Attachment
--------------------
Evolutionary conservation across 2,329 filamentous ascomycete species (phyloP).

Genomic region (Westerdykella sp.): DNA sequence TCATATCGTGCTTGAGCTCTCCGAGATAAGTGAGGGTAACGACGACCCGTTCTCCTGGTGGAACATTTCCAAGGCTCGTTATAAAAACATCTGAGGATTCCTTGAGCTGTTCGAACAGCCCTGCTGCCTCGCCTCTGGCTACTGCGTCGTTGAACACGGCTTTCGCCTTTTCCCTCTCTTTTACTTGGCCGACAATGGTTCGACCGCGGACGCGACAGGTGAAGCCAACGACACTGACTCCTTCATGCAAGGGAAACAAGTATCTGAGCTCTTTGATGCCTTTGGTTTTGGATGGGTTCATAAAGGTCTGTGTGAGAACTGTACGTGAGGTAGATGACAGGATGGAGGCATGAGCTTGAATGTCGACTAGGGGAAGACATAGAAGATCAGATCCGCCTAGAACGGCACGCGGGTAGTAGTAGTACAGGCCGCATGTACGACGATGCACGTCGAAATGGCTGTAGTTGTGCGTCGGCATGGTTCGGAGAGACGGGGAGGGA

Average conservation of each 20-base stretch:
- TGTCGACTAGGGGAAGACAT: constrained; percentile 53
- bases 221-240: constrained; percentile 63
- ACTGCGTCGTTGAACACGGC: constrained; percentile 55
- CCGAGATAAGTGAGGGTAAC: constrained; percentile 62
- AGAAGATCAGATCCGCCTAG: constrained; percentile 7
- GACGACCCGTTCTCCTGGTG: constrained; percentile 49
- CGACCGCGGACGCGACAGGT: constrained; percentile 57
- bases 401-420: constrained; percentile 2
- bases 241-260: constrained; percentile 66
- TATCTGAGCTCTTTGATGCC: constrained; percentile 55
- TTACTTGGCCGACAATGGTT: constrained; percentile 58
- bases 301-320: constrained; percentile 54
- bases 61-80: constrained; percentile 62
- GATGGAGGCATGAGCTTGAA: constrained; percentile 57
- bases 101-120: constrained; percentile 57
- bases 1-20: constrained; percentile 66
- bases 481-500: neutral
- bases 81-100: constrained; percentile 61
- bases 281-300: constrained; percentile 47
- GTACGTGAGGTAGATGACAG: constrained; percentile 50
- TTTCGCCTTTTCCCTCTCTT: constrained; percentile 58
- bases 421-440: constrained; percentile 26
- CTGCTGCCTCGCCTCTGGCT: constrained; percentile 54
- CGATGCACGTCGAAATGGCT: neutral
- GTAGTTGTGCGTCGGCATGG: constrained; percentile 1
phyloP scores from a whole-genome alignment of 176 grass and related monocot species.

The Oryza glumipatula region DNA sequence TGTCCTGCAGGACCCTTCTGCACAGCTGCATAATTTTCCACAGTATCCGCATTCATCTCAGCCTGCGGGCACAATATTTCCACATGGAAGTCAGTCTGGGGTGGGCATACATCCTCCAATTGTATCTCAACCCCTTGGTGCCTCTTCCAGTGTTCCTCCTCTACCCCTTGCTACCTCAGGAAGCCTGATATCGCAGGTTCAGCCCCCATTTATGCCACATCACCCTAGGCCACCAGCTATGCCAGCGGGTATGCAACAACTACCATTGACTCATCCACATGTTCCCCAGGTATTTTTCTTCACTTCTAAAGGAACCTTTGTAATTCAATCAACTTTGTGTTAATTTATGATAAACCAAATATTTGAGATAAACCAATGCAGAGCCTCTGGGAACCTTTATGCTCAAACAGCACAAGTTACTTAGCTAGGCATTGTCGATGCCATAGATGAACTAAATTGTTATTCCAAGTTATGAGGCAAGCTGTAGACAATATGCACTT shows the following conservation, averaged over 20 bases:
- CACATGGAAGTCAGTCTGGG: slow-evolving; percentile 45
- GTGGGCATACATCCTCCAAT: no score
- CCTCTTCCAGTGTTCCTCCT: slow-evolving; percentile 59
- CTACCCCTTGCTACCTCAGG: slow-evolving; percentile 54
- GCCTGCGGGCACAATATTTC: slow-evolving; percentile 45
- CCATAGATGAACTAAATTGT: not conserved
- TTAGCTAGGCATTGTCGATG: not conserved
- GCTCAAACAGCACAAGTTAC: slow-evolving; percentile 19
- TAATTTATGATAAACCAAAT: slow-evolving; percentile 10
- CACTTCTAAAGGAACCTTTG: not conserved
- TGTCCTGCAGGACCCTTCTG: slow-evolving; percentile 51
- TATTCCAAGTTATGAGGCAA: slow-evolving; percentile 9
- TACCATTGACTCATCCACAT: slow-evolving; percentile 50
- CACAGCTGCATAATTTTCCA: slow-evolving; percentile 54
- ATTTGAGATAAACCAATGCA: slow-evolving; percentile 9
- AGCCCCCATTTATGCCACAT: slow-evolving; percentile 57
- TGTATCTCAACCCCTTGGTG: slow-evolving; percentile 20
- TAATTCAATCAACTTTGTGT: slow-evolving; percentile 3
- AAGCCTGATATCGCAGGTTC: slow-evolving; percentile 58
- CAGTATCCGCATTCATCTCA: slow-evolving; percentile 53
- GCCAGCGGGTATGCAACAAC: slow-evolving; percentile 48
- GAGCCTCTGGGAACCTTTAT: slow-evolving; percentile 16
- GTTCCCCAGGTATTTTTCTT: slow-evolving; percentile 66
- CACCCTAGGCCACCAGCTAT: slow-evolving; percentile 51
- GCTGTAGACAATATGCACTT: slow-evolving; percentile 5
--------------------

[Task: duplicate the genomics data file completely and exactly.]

Evolutionary conservation across 2,329 filamentous ascomycete species (phyloP).

Genomic region (Westerdykella sp.): DNA sequence TCATATCGTGCTTGAGCTCTCCGAGATAAGTGAGGGTAACGACGACCCGTTCTCCTGGTGGAACATTTCCAAGGCTCGTTATAAAAACATCTGAGGATTCCTTGAGCTGTTCGAACAGCCCTGCTGCCTCGCCTCTGGCTACTGCGTCGTTGAACACGGCTTTCGCCTTTTCCCTCTCTTTTACTTGGCCGACAATGGTTCGACCGCGGACGCGACAGGTGAAGCCAACGACACTGACTCCTTCATGCAAGGGAAACAAGTATCTGAGCTCTTTGATGCCTTTGGTTTTGGATGGGTTCATAAAGGTCTGTGTGAGAACTGTACGTGAGGTAGATGACAGGATGGAGGCATGAGCTTGAATGTCGACTAGGGGAAGACATAGAAGATCAGATCCGCCTAGAACGGCACGCGGGTAGTAGTAGTACAGGCCGCATGTACGACGATGCACGTCGAAATGGCTGTAGTTGTGCGTCGGCATGGTTCGGAGAGACGGGGAGGGA

Average conservation of each 20-base stretch:
- TGTCGACTAGGGGAAGACAT: constrained; percentile 53
- bases 221-240: constrained; percentile 63
- ACTGCGTCGTTGAACACGGC: constrained; percentile 55
- CCGAGATAAGTGAGGGTAAC: constrained; percentile 62
- AGAAGATCAGATCCGCCTAG: constrained; percentile 7
- GACGACCCGTTCTCCTGGTG: constrained; percentile 49
- CGACCGCGGACGCGACAGGT: constrained; percentile 57
- bases 401-420: constrained; percentile 2
- bases 241-260: constrained; percentile 66
- TATCTGAGCTCTTTGATGCC: constrained; percentile 55
- TTACTTGGCCGACAATGGTT: constrained; percentile 58
- bases 301-320: constrained; percentile 54
- bases 61-80: constrained; percentile 62
- GATGGAGGCATGAGCTTGAA: constrained; percentile 57
- bases 101-120: constrained; percentile 57
- bases 1-20: constrained; percentile 66
- bases 481-500: neutral
- bases 81-100: constrained; percentile 61
- bases 281-300: constrained; percentile 47
- GTACGTGAGGTAGATGACAG: constrained; percentile 50
- TTTCGCCTTTTCCCTCTCTT: constrained; percentile 58
- bases 421-440: constrained; percentile 26
- CTGCTGCCTCGCCTCTGGCT: constrained; percentile 54
- CGATGCACGTCGAAATGGCT: neutral
- GTAGTTGTGCGTCGGCATGG: constrained; percentile 1
phyloP scores from a whole-genome alignment of 176 grass and related monocot species.

The Oryza glumipatula region DNA sequence TGTCCTGCAGGACCCTTCTGCACAGCTGCATAATTTTCCACAGTATCCGCATTCATCTCAGCCTGCGGGCACAATATTTCCACATGGAAGTCAGTCTGGGGTGGGCATACATCCTCCAATTGTATCTCAACCCCTTGGTGCCTCTTCCAGTGTTCCTCCTCTACCCCTTGCTACCTCAGGAAGCCTGATATCGCAGGTTCAGCCCCCATTTATGCCACATCACCCTAGGCCACCAGCTATGCCAGCGGGTATGCAACAACTACCATTGACTCATCCACATGTTCCCCAGGTATTTTTCTTCACTTCTAAAGGAACCTTTGTAATTCAATCAACTTTGTGTTAATTTATGATAAACCAAATATTTGAGATAAACCAATGCAGAGCCTCTGGGAACCTTTATGCTCAAACAGCACAAGTTACTTAGCTAGGCATTGTCGATGCCATAGATGAACTAAATTGTTATTCCAAGTTATGAGGCAAGCTGTAGACAATATGCACTT shows the following conservation, averaged over 20 bases:
- CACATGGAAGTCAGTCTGGG: slow-evolving; percentile 45
- GTGGGCATACATCCTCCAAT: no score
- CCTCTTCCAGTGTTCCTCCT: slow-evolving; percentile 59
- CTACCCCTTGCTACCTCAGG: slow-evolving; percentile 54
- GCCTGCGGGCACAATATTTC: slow-evolving; percentile 45
- CCATAGATGAACTAAATTGT: not conserved
- TTAGCTAGGCATTGTCGATG: not conserved
- GCTCAAACAGCACAAGTTAC: slow-evolving; percentile 19
- TAATTTATGATAAACCAAAT: slow-evolving; percentile 10
- CACTTCTAAAGGAACCTTTG: not conserved
- TGTCCTGCAGGACCCTTCTG: slow-evolving; percentile 51
- TATTCCAAGTTATGAGGCAA: slow-evolving; percentile 9
- TACCATTGACTCATCCACAT: slow-evolving; percentile 50
- CACAGCTGCATAATTTTCCA: slow-evolving; percentile 54
- ATTTGAGATAAACCAATGCA: slow-evolving; percentile 9
- AGCCCCCATTTATGCCACAT: slow-evolving; percentile 57
- TGTATCTCAACCCCTTGGTG: slow-evolving; percentile 20
- TAATTCAATCAACTTTGTGT: slow-evolving; percentile 3
- AAGCCTGATATCGCAGGTTC: slow-evolving; percentile 58
- CAGTATCCGCATTCATCTCA: slow-evolving; percentile 53
- GCCAGCGGGTATGCAACAAC: slow-evolving; percentile 48
- GAGCCTCTGGGAACCTTTAT: slow-evolving; percentile 16
- GTTCCCCAGGTATTTTTCTT: slow-evolving; percentile 66
- CACCCTAGGCCACCAGCTAT: slow-evolving; percentile 51
- GCTGTAGACAATATGCACTT: slow-evolving; percentile 5